Friday, 24 May 2013
Eze Goes To School … And Then What? By Rudolf Ogoo Okonkwo
It was early in the morning when he led five other men to the farm to get food. Four of the men had machetes and spears while another man carried the group’s hoes and baskets. A ravaging leopard had held the town of Ohia hostage but Okonkwo was determined to go to the farm and harvest food for his family. On their way, when they laid down their guards and thought the leopard had gone away, it suddenly pounced on Okonkwo who was leading the group. With paws dug into Okonkwo’s body, the leopard and Okonkwo began a struggle that saw them rolling down the hill. Okonkwo screamed for help but his companions had run home under the pretext that they went to seek help. Okonkwo managed to kill the leopard with a dagger but the beast had inflicted severe harm on him.
Two days later, Okonkwo Adi died. Before Okonkwo Adi died, he left an instruction that his son, Eze Adi, should continue his education. Eze and his mother went through strenuous circumstances in an effort to accomplish that goal. They had to contain with the sabotage of Okonkwo Adi’s relations who used up his wealth to give him what they called a befitting funeral in spite of Eze’s mother’s protest that the wealth would be better used for Eze’s education. Eze and his mother eked out a living, determined to fulfill that mission despite the mounting odds. When it became almost impossible, fate intervened. It led Eze’s teacher, Mr. Okafor, to shoulder the responsibility for a while. When Mr. Okafor was at the point of giving up, fate brought back soldier Wilberforce Ezeilo from Second World War and through him, Eze’s hometown of Ohia established a scholarship fund with which he continued his schooling beyond Ama and up to Obodo. At Obodo, Eze passed his Standard VI and gained admission into one of those big colleges at Onitsha.
Following Okonkwo Adi’s death, Eze was developmentally transformed. He not only became a provider for his family, he also became a caregiver to his mother when she was ill. Eze was cracking and selling palm-kernels as a means of sustenance. He also set trap in the bush for animals, which he would sell as bush meat. His sister Ulu, who was a helping hand married a soldier and went away with her soldier husband. Eze’s uncle, Iwe, seized the forty pounds given as present to Eze’s mother as custom demanded. The elders of Ohia supported him in spite of her plea that the money should be used for Eze’s education. Eze began to hate his relatives. He would beat up their children at the slightest provocation and often refused to write letters for them unless he was paid upfront. As Eze progressed in school he became conceit. He talked down on people he met. His pride was curtailed when Chinwe, the girl his father had warned should never beat him, came first in the Standard VI examination.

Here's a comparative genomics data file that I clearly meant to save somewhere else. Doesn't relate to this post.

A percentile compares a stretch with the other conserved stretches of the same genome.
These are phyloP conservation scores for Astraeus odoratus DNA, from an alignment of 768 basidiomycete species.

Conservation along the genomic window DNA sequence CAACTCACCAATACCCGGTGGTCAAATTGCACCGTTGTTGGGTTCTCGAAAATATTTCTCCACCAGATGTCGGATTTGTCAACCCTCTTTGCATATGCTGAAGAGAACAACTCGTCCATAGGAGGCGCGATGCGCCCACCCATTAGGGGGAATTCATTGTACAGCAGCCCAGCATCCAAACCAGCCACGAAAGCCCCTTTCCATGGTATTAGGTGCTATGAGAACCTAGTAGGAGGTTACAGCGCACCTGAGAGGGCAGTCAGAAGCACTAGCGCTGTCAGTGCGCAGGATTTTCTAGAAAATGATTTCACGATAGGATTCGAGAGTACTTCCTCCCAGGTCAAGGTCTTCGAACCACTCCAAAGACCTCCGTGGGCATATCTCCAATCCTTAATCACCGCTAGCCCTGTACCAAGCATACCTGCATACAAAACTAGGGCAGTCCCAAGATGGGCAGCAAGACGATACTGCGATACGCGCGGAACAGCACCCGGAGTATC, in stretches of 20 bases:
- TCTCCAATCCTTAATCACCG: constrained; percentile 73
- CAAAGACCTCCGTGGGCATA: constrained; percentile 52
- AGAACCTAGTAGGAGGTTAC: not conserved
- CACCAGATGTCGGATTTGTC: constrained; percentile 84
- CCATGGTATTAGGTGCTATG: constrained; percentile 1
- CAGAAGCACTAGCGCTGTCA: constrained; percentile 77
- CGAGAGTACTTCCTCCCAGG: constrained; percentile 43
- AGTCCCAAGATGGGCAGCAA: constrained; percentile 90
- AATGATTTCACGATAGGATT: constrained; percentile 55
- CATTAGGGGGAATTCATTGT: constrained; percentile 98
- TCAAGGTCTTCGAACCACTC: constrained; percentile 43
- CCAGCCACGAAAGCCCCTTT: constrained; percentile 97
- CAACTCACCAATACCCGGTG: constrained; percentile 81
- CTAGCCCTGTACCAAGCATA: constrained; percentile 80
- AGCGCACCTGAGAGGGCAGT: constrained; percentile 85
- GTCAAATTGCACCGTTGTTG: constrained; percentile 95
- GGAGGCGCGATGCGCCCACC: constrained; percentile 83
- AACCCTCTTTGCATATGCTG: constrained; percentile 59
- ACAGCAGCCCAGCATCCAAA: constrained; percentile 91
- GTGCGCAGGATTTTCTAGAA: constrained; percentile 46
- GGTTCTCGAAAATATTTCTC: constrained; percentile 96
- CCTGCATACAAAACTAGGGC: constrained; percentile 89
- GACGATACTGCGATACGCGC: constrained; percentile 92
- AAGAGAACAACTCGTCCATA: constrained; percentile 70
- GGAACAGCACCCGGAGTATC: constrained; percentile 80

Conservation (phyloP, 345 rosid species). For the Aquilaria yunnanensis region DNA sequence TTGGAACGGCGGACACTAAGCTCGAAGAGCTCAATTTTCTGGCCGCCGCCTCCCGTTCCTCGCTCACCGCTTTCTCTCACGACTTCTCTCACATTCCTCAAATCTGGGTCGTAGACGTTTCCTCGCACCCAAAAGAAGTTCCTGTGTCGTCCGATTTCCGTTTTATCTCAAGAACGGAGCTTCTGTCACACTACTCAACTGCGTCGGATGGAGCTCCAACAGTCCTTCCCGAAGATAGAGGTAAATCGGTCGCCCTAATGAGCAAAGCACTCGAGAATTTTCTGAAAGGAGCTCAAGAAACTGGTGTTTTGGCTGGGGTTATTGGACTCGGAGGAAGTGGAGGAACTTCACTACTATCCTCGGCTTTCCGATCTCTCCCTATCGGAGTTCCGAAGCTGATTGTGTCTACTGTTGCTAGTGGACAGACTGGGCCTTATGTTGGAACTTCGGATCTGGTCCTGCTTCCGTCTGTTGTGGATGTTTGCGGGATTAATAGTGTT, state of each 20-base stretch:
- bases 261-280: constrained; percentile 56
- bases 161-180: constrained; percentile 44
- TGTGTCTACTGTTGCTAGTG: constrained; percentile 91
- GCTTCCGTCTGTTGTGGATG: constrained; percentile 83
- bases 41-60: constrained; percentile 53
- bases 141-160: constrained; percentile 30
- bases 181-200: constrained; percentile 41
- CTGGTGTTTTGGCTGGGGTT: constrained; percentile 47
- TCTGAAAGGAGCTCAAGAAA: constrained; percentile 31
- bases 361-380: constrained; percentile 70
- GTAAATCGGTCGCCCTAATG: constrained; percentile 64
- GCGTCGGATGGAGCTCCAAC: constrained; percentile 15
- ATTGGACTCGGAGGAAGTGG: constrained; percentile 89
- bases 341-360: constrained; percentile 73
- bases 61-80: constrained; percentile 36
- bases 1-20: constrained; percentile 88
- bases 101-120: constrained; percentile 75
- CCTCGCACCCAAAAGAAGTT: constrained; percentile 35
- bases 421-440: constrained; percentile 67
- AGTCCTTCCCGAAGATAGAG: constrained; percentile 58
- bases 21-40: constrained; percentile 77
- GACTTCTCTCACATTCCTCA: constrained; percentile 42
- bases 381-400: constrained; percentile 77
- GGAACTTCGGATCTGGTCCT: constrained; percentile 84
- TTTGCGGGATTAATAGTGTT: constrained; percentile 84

Okonkwo Adi is dead. That much is clear.
Reading Eze Goes to School by Onuora Nzekwu and Michael Crowder, many years after class one, many things struck me. This book, set in the 40s somewhere in Eastern Nigeria, had all the elements of the forces acting everywhere East of the Niger today. The death of Okonkwo signified the death of that progressive force in Igbo land. In fact, the very nature of his death, which bothered on betrayal by kinsmen, captured the fundamental nature of the political paralysis facing Eastern states. Until Wilberforce returned from his sojourn abroad, his land was surrounded by darkness with voices of truth silenced. Wilberforce fought for progress, which culminated in Eze heading to Onitsha for college. In the sequel to Eze Goes to School called Eze Goes to College, we saw Eze in Prince of Peace College, Onitsha. Eze was the hope and aspiration of his community. As the son of Okonkwo Adi, Eze was expected to give back to his society and shine as an example of what an ideal Igbo man should be. Eze was literally the dream of the future. If there was a man destined to change the minds of other men, it was Eze. The strong lineage through which enlightenment and Igbo Renaissance was to emerge ought to have come from Eze. Did it happen?
Where is Eze now? Are the Wilberforce Ezeilos currently abroad going to return home to champion the rejuvenation of their society? Where is Chinwe now? Did she marry another business man and bury her brilliance inside the containers coming down to Lagos from China? Would any teacher be given an opportunity in today’s Eastern Nigeria to make the kind of plea Mr. Okafor made on behalf of Eze? Sixty years after, are there still kids like Eze who would like to go to school but had tremendous odds stacked against them?
Where are Eze’s children? Do they know how Eze went to school? Are they concerned that there are children in Nigeria of today who are passing through things Eze passed through 60 years ago?
Since Eze went to school, I understand that Akin has also gone to school and so has Sani. Even Labaran in the Plateau region has also gone to school. The simple question I can’t seem to find answer to is: And then what?
A version of this piece was first published by Nigeriavillagesquare.com on Nov. 24, 2004.